MR. SOLMAN: Western ads promised paradise, that your dreams would all come true. As a result, the Russian image of capitalism went through a dramatic about-face. The likes of Santa Claus now represented the free market, doling out goodies while contentedly swigging Coca- Cola. Of course, images like these didn't describe real capitalism anymore than the Communists had, but viewers didn't know that. They were infatuated with the glitz of America and its marketplace. Unfortunately, the selling of capitalism on TV soon got out of hand. Russians were sitting ducks for scam artists and swindlers blanketing the airwaves with happy-go-lucky ads like this one. To beat the system, the ad said, all you had to do was invest your life savings in stock, just like Americans do, and here was a great stock to buy, a company called MMM. What exactly was MMM? The ads never said. Instead, they promised fantastic profits, a monthly return of one and a half times your money, and, promised the ads, early investors wouldn't believe their eyes.
MICHAEL TARATUTA: You first got great return. Another group got return again, and that continued for a while, maybe a year or two years. And that was glamorized on television in their commercials. They were saying, we did money for ourselves and we can do money for you, and that worked.
MR. SOLMAN: The point is behind the glamor of ads like these was the oldest financial scam in the books--the chain letter or ponzi scheme that promises riches but runs out of money as soon as it runs out of suckers. Taratuta did a piece about MMM, trying to sober up his audience about the free market, and to put the ads in context, he used noted American economist Hyman Minsky.
HYMAN MINSKY, Bard College: They were saying, I know how to make money, give me your money, and I'll make money for you. When you hear that, run.
MR. SOLMAN: As it turns out, MMM is only one of many such scams that have capitalized on post Communist naivete in Russia.
MICHAEL TARATUTA: So many people lost their money--just a great number--my mother lost money.
MR. SOLMAN: Didn't you tell your mother, Mom, this is a lousy idea?
MICHAEL TARATUTA: My brother is a banker. He told my mother, never do this, but she didn't want to listen to him. She'll listen to the majority of her friends.
MR. SOLMAN: Taratuta's program is not the only attempt to hike Russia's financial IQ. There are now "how to" shows like this goofy explanation of what stock's all about. (Russian TV Show Segment in Russian) The show next demonstrates that you can't use stock certificates as currency. There was even a documentary on MMM and other such schemes showing how so many Russians lost their life savings when these frauds inevitably collapsed. Meanwhile, the victims have been reduced to fighting amongst themselves as they line up in hopes of recovering some tiny fraction of their money. No wonder Russians have become so cynical about the West and its fabled free market. Arguably then, this is where Russia's at at the moment--the centrifugal force of capitalism, people pursuing their own self-interest--has been unleashed, but the laws in infrastructure needed to control that force aren't yet in place. More than a century ago, sociologist Emil Durkheim wrote that if societies didn't adopt strong laws and institutions before opening up their markets to capitalism, the free market free-for-all might actually tear those societies apart. Today, economist Andrei Shleifer, an adviser to the Russian government, thinks the problem Durkheim identified is alive and well, all too well.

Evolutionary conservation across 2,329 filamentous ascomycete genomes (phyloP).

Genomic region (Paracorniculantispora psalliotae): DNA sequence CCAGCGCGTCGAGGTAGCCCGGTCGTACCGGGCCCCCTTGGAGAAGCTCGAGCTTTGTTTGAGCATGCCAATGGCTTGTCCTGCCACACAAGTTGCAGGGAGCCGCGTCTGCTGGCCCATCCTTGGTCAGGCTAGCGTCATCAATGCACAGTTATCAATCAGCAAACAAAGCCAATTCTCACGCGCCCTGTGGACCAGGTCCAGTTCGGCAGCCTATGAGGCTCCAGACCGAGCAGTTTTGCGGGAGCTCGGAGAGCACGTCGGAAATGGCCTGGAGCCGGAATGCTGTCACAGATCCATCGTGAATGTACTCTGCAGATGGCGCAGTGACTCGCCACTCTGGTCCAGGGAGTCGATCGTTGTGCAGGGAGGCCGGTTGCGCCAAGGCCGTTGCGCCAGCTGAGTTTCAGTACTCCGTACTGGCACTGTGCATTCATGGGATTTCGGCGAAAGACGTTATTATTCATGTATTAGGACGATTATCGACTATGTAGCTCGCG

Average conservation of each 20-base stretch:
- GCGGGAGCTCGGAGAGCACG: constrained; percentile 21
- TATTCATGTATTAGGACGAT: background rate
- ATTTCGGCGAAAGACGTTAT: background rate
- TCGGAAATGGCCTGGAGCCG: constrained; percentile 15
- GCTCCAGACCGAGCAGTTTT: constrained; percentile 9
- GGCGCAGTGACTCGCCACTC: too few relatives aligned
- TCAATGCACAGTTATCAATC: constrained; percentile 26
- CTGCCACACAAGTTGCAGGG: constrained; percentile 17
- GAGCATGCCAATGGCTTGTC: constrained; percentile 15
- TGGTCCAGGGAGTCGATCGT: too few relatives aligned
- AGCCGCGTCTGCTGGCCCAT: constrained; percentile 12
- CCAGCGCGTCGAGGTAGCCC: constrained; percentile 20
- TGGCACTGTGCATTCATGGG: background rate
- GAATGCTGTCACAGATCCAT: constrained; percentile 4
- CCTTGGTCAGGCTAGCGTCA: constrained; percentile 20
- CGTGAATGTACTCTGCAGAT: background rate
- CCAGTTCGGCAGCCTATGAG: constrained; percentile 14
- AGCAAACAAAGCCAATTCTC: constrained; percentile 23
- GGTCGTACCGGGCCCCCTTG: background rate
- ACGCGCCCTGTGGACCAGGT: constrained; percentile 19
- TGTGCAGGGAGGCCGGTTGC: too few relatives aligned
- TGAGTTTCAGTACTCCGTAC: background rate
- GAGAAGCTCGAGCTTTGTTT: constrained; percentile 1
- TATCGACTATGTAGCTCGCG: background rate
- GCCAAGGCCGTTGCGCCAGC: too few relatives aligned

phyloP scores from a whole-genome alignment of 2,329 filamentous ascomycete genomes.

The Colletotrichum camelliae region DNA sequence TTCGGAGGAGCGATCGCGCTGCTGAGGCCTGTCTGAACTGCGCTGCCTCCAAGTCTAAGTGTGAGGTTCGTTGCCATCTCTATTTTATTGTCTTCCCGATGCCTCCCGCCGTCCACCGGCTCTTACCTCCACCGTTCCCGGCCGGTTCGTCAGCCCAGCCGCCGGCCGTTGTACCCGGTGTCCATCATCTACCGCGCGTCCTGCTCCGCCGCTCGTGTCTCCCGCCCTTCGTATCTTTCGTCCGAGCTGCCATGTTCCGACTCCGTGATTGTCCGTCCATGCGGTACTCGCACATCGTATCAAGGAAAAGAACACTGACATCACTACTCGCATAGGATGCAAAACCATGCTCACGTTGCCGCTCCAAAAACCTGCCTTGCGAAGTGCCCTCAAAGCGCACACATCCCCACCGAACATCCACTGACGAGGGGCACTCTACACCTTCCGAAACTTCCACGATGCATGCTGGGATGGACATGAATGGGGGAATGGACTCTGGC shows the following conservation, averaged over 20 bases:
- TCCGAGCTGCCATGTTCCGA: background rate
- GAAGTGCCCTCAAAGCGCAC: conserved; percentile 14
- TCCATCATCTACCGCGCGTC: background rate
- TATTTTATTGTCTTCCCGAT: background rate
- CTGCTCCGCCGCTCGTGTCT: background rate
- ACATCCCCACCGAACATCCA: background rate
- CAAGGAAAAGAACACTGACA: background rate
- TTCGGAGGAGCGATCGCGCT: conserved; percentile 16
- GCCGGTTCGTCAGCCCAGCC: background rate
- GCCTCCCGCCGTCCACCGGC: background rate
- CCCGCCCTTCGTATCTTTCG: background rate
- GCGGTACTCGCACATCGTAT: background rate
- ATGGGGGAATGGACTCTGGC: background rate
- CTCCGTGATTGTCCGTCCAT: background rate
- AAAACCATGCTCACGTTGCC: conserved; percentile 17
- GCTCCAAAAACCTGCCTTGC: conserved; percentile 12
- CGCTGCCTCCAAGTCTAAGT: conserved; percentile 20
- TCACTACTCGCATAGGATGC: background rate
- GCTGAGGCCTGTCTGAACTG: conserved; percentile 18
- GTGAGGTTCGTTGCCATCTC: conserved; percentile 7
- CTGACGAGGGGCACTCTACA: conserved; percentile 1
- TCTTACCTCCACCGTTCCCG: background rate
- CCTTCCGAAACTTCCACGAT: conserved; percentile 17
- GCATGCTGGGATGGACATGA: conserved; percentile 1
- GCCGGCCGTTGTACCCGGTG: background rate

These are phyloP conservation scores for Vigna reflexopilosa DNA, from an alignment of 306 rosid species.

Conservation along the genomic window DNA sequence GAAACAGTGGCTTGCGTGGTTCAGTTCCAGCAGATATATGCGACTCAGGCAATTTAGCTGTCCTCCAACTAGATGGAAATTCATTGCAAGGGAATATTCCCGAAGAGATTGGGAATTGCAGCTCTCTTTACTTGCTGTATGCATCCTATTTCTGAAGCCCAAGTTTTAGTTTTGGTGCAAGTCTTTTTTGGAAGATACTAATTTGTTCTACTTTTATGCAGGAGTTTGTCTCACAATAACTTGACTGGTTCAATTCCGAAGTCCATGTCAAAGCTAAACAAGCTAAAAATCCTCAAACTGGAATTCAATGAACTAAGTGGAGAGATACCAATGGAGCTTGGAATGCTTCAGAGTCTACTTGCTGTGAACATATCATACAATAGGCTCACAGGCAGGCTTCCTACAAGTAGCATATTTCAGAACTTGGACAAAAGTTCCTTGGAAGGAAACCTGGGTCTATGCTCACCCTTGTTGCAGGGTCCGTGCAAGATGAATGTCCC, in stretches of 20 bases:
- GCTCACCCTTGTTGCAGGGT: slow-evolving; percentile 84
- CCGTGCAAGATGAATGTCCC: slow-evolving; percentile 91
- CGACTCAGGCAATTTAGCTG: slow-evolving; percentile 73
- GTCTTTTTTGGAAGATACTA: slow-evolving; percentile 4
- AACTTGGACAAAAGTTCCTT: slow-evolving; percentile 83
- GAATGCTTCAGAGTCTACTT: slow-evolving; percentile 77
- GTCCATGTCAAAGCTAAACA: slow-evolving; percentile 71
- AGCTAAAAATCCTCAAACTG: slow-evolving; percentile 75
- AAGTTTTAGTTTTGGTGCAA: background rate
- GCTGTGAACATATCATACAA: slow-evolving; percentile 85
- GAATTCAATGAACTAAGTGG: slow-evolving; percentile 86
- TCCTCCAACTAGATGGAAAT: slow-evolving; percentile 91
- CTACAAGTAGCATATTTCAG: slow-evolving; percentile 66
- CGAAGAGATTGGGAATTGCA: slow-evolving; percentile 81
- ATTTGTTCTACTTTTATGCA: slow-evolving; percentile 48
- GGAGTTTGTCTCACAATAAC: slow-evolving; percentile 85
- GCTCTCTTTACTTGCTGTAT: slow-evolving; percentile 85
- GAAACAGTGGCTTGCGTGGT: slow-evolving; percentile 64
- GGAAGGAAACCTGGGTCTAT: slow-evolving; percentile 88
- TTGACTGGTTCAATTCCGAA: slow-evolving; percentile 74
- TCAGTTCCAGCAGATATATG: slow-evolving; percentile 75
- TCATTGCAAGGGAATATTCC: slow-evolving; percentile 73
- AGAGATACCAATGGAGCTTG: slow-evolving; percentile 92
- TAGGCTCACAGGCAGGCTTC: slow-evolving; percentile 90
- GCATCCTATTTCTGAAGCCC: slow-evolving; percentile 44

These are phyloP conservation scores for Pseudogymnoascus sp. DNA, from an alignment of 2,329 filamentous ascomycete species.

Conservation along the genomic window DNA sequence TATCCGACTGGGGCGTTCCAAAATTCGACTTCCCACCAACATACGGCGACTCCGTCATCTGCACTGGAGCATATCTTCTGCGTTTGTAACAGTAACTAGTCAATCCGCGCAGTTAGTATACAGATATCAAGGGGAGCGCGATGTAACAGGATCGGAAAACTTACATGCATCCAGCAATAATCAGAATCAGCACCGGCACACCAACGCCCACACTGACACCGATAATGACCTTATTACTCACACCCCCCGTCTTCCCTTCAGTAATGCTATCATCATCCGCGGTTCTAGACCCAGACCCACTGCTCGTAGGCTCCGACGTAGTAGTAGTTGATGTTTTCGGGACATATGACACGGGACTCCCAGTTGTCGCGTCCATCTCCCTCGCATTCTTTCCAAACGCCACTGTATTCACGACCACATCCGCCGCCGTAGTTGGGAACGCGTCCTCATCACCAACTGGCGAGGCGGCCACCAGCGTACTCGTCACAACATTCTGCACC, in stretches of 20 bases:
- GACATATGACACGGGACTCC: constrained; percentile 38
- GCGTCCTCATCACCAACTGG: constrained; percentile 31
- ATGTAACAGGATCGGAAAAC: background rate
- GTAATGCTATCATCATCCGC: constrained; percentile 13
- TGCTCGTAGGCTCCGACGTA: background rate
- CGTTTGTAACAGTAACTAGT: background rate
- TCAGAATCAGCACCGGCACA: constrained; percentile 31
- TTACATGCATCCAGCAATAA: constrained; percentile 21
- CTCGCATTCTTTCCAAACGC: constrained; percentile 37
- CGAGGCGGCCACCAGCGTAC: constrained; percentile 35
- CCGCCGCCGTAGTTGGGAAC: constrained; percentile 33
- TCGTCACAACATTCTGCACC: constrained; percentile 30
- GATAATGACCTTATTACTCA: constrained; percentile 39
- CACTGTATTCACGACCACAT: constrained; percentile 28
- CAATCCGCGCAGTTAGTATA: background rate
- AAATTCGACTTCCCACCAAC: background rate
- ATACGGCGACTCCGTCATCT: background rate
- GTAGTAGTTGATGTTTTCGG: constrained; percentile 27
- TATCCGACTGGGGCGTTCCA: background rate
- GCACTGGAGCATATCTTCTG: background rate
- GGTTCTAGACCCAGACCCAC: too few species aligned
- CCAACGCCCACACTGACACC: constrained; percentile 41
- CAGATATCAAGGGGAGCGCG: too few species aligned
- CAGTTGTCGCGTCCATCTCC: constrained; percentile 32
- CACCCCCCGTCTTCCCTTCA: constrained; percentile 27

ANDREW SHLEIFER, Harvard University: The problem in Russia is that the kinds of things that, as you said, bind the society together, the kind of function that the government needs to perform to let the market economy function in terms of a safety net, in terms of law and order and so on, are not provided, and until they are provided, you're going to have a very difficult time.
MR. SOLMAN: Meanwhile, Taratuta says his father exemplifies the mood that expressed itself in the recent Russian elections.
MICHAEL TARATUTA: He says that what is happening now in Russia is so inhuman, that it's so difficult for so many people to live, and he associates that with capitalism, and I'm afraid that he's not alone in this kind of thinking.
MR. SOLMAN: With all this, big surprise that the Russian electorate is disenchanted with economic reform, and that reform's champions, like Prime Minister Viktor Chernomyrdin, received such a chilly reception at the polls.